Skin color matters because people attach false stereotypes and prejudice. As a nation, we can do better, but we need more understanding.
Revelations that a white woman, Rachel Dolezal, lied about being black shocked many Americans. “Passing” for another race has been going on for centuries, but it’s usually the other way around as people have tried to come off as white.
This is the second recent instance in which outrage erupted over a blonde-haired, white woman trying to portray someone of a mixed background. The other involved the movie “Aloha” that included a fictional character who is part Asian played by Emma Stone, whose looks are anything but Asian.
Skin color is profoundly intertwined with identity in ways that mainstream America often fails to recognize or understand. Physical appearance factors into how people define themselves and how people define each other. In a society that prizes white skin, the stakes are huge: Skin color can be an asset or impediment to someone’s self-esteem, success and even safety.
American society exalts white identity, even though the United States is home to a mix of cultures and skin colors. You definitely know when you are not part of the mainstream.
I refer to myself as a person of color, as in, “I’m not white.” My family’s roots are in Mexico, where my ancestors were a mix of Spanish and indigenous people. My identity is firmly planted in my Mexican heritage and the values, traditions and culture my parents instilled in me.
When I was a child, I identified as “Mexican,” and later on as “Mexican-American” to make it clear I was born and raised in the United States. I’ve been told, by bigots, to go back to my country because of how I look. I’ve been asked why my parents gave me a name that means “white” though I’m not white. I’m also regularly asked where I was born (Kennewick, in case you were wondering) — how many white Americans are asked the same thing as often?
In high school and college, I took classes in which I was the only person who was not white. At first I felt out of place. Then I realized that if I were not there to break up the uniformity, who else would? This continued when I went to college in the South at a time when many people categorized race as either black or white. I made greater efforts to discuss my background, prompting my friends to joke that I often started sentences with, “Well, I’m Mexican, so …”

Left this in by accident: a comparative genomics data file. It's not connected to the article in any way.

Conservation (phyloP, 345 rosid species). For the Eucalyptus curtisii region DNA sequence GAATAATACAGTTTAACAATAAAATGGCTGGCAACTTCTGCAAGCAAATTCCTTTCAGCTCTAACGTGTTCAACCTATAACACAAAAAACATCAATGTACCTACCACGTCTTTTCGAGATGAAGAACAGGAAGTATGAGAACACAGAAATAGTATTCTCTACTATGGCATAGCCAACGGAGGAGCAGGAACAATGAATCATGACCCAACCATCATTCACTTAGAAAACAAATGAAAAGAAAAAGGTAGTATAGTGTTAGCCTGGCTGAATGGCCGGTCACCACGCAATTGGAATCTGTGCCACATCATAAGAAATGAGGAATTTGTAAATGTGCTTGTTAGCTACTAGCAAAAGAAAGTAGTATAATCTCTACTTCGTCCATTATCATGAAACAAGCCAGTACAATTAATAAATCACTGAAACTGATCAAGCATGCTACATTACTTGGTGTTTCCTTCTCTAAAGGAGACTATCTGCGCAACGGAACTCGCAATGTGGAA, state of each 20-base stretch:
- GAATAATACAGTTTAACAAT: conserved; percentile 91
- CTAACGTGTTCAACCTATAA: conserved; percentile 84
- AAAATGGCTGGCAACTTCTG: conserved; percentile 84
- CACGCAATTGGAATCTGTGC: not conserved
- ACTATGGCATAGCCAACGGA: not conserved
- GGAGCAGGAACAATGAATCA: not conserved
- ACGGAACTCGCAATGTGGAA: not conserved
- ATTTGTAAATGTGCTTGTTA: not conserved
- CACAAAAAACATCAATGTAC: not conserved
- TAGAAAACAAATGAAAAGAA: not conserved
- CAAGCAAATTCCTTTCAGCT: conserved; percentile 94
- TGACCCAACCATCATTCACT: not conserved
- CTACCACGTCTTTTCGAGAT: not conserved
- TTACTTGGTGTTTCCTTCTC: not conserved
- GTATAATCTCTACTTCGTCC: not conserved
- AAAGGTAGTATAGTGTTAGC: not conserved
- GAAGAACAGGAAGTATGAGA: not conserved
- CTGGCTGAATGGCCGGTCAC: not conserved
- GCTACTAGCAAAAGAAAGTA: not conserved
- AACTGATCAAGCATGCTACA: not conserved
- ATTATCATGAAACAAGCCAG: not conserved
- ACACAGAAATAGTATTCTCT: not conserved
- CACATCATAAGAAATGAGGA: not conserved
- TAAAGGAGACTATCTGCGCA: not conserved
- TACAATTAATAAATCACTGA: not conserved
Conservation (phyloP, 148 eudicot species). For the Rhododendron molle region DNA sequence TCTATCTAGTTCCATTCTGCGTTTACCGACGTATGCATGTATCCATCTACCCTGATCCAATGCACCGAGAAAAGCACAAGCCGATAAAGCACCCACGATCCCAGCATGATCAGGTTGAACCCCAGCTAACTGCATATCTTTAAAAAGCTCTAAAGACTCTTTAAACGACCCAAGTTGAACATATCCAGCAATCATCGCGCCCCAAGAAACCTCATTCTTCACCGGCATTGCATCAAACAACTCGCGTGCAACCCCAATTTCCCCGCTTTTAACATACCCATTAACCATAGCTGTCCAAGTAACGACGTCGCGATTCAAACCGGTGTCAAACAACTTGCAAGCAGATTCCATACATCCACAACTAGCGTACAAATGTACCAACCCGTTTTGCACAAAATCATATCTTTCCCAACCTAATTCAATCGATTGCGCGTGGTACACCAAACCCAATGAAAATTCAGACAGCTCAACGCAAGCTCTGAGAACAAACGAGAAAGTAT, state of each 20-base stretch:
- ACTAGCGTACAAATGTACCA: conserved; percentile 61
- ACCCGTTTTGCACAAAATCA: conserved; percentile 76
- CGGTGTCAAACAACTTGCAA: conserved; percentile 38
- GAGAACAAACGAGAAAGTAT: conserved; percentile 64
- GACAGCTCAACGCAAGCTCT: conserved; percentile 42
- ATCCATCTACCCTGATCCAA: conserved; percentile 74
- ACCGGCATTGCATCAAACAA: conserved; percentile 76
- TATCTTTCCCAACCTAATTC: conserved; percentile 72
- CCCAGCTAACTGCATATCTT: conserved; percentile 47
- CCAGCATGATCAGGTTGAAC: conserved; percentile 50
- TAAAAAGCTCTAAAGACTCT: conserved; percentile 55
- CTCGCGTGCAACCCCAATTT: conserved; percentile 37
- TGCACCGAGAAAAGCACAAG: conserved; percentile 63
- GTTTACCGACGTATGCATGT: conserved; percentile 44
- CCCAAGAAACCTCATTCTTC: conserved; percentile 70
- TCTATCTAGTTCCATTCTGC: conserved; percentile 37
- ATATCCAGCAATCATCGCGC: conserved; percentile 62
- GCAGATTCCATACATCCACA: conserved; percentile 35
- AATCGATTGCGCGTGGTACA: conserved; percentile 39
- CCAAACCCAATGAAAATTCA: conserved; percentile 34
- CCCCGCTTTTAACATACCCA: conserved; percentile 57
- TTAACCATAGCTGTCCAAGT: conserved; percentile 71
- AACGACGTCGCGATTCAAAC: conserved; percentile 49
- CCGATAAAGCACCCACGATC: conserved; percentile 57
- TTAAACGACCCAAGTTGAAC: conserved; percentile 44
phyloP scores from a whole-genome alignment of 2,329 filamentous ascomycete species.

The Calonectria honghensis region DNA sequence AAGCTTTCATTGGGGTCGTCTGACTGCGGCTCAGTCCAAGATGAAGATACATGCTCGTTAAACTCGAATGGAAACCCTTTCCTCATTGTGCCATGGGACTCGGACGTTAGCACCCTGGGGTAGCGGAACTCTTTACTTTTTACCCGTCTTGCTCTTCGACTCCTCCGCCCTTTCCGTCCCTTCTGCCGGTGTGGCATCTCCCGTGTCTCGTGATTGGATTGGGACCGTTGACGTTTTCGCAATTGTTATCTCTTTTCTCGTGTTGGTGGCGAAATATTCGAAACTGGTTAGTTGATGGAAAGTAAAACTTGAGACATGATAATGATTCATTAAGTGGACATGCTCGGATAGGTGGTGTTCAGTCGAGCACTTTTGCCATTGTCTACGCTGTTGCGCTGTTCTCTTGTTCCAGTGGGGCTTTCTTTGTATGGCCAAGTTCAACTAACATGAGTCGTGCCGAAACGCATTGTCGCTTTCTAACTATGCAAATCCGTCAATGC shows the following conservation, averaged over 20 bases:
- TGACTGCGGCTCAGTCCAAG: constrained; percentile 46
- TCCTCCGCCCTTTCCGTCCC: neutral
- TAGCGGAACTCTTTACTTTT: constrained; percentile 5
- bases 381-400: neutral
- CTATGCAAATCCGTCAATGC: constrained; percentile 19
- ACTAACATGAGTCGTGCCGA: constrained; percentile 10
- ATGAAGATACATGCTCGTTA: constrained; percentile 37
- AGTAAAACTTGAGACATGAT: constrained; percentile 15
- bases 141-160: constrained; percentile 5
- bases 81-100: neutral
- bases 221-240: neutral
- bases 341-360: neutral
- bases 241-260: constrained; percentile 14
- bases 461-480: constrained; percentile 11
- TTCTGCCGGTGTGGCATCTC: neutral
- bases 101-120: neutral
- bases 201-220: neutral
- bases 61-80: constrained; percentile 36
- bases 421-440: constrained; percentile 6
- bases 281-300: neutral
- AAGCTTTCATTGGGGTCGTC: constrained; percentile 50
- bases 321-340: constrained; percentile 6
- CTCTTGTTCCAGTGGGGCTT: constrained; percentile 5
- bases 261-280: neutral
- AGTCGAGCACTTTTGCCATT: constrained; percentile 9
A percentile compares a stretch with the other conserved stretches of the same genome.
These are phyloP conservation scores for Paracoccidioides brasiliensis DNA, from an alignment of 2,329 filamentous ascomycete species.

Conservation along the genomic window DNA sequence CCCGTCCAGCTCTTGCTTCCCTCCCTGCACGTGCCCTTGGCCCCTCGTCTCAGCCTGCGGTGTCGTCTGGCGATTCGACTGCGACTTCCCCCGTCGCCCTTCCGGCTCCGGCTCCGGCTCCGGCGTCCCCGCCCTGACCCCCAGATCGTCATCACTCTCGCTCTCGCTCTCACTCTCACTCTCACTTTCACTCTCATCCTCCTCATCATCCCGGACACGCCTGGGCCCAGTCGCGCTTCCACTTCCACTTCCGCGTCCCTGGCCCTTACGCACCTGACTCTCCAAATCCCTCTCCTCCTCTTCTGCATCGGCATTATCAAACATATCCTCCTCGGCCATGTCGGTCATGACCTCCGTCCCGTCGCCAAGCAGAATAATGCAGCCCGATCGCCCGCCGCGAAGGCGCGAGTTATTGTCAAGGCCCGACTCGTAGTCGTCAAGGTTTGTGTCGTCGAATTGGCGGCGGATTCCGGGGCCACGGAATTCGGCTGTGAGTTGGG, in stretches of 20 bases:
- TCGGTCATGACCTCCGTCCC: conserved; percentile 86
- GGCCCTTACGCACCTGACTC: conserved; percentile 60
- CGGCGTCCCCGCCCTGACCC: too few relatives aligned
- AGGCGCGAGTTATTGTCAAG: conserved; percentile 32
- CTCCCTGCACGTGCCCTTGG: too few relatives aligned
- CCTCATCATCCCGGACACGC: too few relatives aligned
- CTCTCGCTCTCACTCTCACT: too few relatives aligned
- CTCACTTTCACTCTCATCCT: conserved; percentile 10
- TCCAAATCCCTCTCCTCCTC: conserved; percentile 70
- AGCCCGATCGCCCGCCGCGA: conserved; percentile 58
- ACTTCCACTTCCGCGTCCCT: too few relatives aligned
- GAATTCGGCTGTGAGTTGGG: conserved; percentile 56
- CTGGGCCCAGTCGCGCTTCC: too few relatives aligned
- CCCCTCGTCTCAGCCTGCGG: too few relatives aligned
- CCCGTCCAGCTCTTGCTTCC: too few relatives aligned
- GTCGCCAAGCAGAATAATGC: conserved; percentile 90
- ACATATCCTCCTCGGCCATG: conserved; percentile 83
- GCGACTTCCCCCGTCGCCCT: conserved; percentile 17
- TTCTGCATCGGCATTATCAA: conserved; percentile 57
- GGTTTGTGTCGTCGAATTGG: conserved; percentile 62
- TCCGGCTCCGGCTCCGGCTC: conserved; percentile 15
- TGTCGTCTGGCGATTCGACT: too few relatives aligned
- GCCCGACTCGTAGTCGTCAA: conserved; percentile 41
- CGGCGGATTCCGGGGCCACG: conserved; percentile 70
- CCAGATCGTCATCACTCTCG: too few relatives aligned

Looking different isn’t enough — it’s important to talk about and feel proud of who you are and what makes you stand out.
Coming to terms with your identity, however, is a lifelong process. Every day, people deal with questions of privilege, belonging and social hierarchy based on skin color. In Mexico and other parts of Latin America, most people are of mixed race. People of varying shades treat each other differently, with lighter skin faring best. The same is true in mainstream America: Whiter is better. Most of America’s power structures — whether it’s in politics, business, entertainment or academia — are dominated by white leaders.
Back to the Hollywood controversy: Director Cameron Crowe was blasted for “whitewashing” a character in “Aloha,” which could have been played by an Asian or mixed-race actor. Crowe apologized, saying that the casting was intentional; the character was written to look white despite being one-quarter Native Hawaiian and one-quarter Chinese. People were upset not because they were “misled,” as Crowe stated, but because this is perhaps the millionth example of Hollywood ignoring people of color. Story lines about white people seem more palatable even when a movie is set in a place like Hawaii that is overwhelmingly not white.
Dolezal’s offenses were far more serious. Not only did she call herself black when she isn’t, she apparently contrived a personal history that includes racism, discrimination and unsubstantiated hate crimes. Trying to decipher her logic or intentions is pointless.
The Nobel Prize-winning Mexican writer Octavio Paz wrote, “To know your history is to know your singularity.” Our personal histories are part genetic, part culture, part life experiences. Dolezal took the liberty of fabricating all of that. In doing so, she disrespected and degraded the true experiences of a race and culture she clearly has tremendous affinity for.
American society has a long history of preferring or discriminating based on certain skin colors, hair types, manners of speech, habits of dress — the list goes on. As a nation, we claim to be a melting pot. In reality, we divvy up people based on physical characteristics. Some people suffer for how they look while others get ahead because of it.
We don’t need to be monochromatic to have a healthy society. We should be a nation that fosters pride and self-love based on individual histories and physical attributes. The first step is to understand those histories and be honest about them.